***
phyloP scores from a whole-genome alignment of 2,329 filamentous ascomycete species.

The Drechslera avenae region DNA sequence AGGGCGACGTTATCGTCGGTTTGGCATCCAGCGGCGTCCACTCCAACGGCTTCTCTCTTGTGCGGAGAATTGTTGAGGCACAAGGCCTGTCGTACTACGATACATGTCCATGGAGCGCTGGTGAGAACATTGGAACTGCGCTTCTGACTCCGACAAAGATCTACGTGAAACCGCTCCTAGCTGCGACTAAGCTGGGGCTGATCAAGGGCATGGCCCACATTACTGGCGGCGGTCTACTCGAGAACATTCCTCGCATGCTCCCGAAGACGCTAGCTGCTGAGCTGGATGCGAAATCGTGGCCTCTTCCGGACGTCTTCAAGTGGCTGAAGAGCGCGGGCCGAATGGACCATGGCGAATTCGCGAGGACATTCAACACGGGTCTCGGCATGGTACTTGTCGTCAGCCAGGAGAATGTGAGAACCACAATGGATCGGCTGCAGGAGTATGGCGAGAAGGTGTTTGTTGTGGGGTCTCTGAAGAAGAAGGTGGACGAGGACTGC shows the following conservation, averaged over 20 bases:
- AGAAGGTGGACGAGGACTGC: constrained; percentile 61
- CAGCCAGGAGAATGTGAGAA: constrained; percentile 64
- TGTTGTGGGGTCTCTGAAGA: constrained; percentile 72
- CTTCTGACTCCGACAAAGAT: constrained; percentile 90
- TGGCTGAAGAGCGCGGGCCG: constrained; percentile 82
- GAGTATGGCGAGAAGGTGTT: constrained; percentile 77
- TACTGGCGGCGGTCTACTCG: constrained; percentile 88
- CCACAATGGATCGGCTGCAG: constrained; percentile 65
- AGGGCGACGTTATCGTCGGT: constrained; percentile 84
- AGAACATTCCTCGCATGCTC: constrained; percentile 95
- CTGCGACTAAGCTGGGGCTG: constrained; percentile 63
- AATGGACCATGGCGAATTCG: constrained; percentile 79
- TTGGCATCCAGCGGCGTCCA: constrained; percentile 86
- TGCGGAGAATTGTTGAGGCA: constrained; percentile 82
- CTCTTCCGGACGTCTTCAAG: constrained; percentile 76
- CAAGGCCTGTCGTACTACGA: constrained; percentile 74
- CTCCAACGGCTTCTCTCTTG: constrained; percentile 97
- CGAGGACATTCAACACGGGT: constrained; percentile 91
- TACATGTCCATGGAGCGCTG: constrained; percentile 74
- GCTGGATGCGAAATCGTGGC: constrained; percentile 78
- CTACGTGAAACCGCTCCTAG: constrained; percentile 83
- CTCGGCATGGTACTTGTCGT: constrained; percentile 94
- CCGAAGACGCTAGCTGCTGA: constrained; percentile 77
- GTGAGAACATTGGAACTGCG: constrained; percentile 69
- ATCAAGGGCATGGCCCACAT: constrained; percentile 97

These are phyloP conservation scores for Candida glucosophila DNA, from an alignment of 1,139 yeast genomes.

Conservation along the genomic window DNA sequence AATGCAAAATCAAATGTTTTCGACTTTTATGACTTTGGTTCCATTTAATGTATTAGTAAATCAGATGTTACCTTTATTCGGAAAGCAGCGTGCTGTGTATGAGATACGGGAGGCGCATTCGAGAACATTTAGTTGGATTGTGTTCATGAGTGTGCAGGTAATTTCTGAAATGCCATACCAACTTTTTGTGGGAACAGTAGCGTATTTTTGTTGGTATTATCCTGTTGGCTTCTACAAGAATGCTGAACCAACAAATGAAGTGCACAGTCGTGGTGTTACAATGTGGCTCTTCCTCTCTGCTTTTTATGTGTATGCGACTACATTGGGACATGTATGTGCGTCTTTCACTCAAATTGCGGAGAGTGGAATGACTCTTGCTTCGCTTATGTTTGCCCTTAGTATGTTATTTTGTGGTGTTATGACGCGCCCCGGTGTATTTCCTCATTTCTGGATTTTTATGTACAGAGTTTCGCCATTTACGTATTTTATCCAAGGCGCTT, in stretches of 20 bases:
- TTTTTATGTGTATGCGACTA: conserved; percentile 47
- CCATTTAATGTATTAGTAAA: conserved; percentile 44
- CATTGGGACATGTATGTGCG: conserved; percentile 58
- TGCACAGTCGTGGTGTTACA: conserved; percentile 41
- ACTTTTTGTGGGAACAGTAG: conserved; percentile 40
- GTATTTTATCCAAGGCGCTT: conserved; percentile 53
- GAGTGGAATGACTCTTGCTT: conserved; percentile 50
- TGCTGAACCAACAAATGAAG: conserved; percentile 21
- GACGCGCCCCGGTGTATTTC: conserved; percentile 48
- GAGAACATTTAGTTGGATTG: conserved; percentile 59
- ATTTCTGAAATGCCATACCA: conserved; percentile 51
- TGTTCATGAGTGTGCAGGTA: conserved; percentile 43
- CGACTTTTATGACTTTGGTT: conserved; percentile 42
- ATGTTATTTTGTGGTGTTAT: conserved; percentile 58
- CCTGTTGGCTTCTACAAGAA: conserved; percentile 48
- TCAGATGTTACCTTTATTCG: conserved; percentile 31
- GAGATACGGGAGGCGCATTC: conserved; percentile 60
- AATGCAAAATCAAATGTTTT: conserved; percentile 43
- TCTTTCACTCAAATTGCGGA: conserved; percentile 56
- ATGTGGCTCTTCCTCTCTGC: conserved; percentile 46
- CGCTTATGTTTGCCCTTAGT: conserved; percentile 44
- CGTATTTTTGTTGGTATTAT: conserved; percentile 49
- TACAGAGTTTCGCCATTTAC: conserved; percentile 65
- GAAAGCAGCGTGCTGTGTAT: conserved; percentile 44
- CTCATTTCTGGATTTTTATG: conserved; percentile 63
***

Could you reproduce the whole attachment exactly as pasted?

phyloP scores from a whole-genome alignment of 2,329 filamentous ascomycete species.

The Drechslera avenae region DNA sequence AGGGCGACGTTATCGTCGGTTTGGCATCCAGCGGCGTCCACTCCAACGGCTTCTCTCTTGTGCGGAGAATTGTTGAGGCACAAGGCCTGTCGTACTACGATACATGTCCATGGAGCGCTGGTGAGAACATTGGAACTGCGCTTCTGACTCCGACAAAGATCTACGTGAAACCGCTCCTAGCTGCGACTAAGCTGGGGCTGATCAAGGGCATGGCCCACATTACTGGCGGCGGTCTACTCGAGAACATTCCTCGCATGCTCCCGAAGACGCTAGCTGCTGAGCTGGATGCGAAATCGTGGCCTCTTCCGGACGTCTTCAAGTGGCTGAAGAGCGCGGGCCGAATGGACCATGGCGAATTCGCGAGGACATTCAACACGGGTCTCGGCATGGTACTTGTCGTCAGCCAGGAGAATGTGAGAACCACAATGGATCGGCTGCAGGAGTATGGCGAGAAGGTGTTTGTTGTGGGGTCTCTGAAGAAGAAGGTGGACGAGGACTGC shows the following conservation, averaged over 20 bases:
- AGAAGGTGGACGAGGACTGC: constrained; percentile 61
- CAGCCAGGAGAATGTGAGAA: constrained; percentile 64
- TGTTGTGGGGTCTCTGAAGA: constrained; percentile 72
- CTTCTGACTCCGACAAAGAT: constrained; percentile 90
- TGGCTGAAGAGCGCGGGCCG: constrained; percentile 82
- GAGTATGGCGAGAAGGTGTT: constrained; percentile 77
- TACTGGCGGCGGTCTACTCG: constrained; percentile 88
- CCACAATGGATCGGCTGCAG: constrained; percentile 65
- AGGGCGACGTTATCGTCGGT: constrained; percentile 84
- AGAACATTCCTCGCATGCTC: constrained; percentile 95
- CTGCGACTAAGCTGGGGCTG: constrained; percentile 63
- AATGGACCATGGCGAATTCG: constrained; percentile 79
- TTGGCATCCAGCGGCGTCCA: constrained; percentile 86
- TGCGGAGAATTGTTGAGGCA: constrained; percentile 82
- CTCTTCCGGACGTCTTCAAG: constrained; percentile 76
- CAAGGCCTGTCGTACTACGA: constrained; percentile 74
- CTCCAACGGCTTCTCTCTTG: constrained; percentile 97
- CGAGGACATTCAACACGGGT: constrained; percentile 91
- TACATGTCCATGGAGCGCTG: constrained; percentile 74
- GCTGGATGCGAAATCGTGGC: constrained; percentile 78
- CTACGTGAAACCGCTCCTAG: constrained; percentile 83
- CTCGGCATGGTACTTGTCGT: constrained; percentile 94
- CCGAAGACGCTAGCTGCTGA: constrained; percentile 77
- GTGAGAACATTGGAACTGCG: constrained; percentile 69
- ATCAAGGGCATGGCCCACAT: constrained; percentile 97

These are phyloP conservation scores for Candida glucosophila DNA, from an alignment of 1,139 yeast genomes.

Conservation along the genomic window DNA sequence AATGCAAAATCAAATGTTTTCGACTTTTATGACTTTGGTTCCATTTAATGTATTAGTAAATCAGATGTTACCTTTATTCGGAAAGCAGCGTGCTGTGTATGAGATACGGGAGGCGCATTCGAGAACATTTAGTTGGATTGTGTTCATGAGTGTGCAGGTAATTTCTGAAATGCCATACCAACTTTTTGTGGGAACAGTAGCGTATTTTTGTTGGTATTATCCTGTTGGCTTCTACAAGAATGCTGAACCAACAAATGAAGTGCACAGTCGTGGTGTTACAATGTGGCTCTTCCTCTCTGCTTTTTATGTGTATGCGACTACATTGGGACATGTATGTGCGTCTTTCACTCAAATTGCGGAGAGTGGAATGACTCTTGCTTCGCTTATGTTTGCCCTTAGTATGTTATTTTGTGGTGTTATGACGCGCCCCGGTGTATTTCCTCATTTCTGGATTTTTATGTACAGAGTTTCGCCATTTACGTATTTTATCCAAGGCGCTT, in stretches of 20 bases:
- TTTTTATGTGTATGCGACTA: conserved; percentile 47
- CCATTTAATGTATTAGTAAA: conserved; percentile 44
- CATTGGGACATGTATGTGCG: conserved; percentile 58
- TGCACAGTCGTGGTGTTACA: conserved; percentile 41
- ACTTTTTGTGGGAACAGTAG: conserved; percentile 40
- GTATTTTATCCAAGGCGCTT: conserved; percentile 53
- GAGTGGAATGACTCTTGCTT: conserved; percentile 50
- TGCTGAACCAACAAATGAAG: conserved; percentile 21
- GACGCGCCCCGGTGTATTTC: conserved; percentile 48
- GAGAACATTTAGTTGGATTG: conserved; percentile 59
- ATTTCTGAAATGCCATACCA: conserved; percentile 51
- TGTTCATGAGTGTGCAGGTA: conserved; percentile 43
- CGACTTTTATGACTTTGGTT: conserved; percentile 42
- ATGTTATTTTGTGGTGTTAT: conserved; percentile 58
- CCTGTTGGCTTCTACAAGAA: conserved; percentile 48
- TCAGATGTTACCTTTATTCG: conserved; percentile 31
- GAGATACGGGAGGCGCATTC: conserved; percentile 60
- AATGCAAAATCAAATGTTTT: conserved; percentile 43
- TCTTTCACTCAAATTGCGGA: conserved; percentile 56
- ATGTGGCTCTTCCTCTCTGC: conserved; percentile 46
- CGCTTATGTTTGCCCTTAGT: conserved; percentile 44
- CGTATTTTTGTTGGTATTAT: conserved; percentile 49
- TACAGAGTTTCGCCATTTAC: conserved; percentile 65
- GAAAGCAGCGTGCTGTGTAT: conserved; percentile 44
- CTCATTTCTGGATTTTTATG: conserved; percentile 63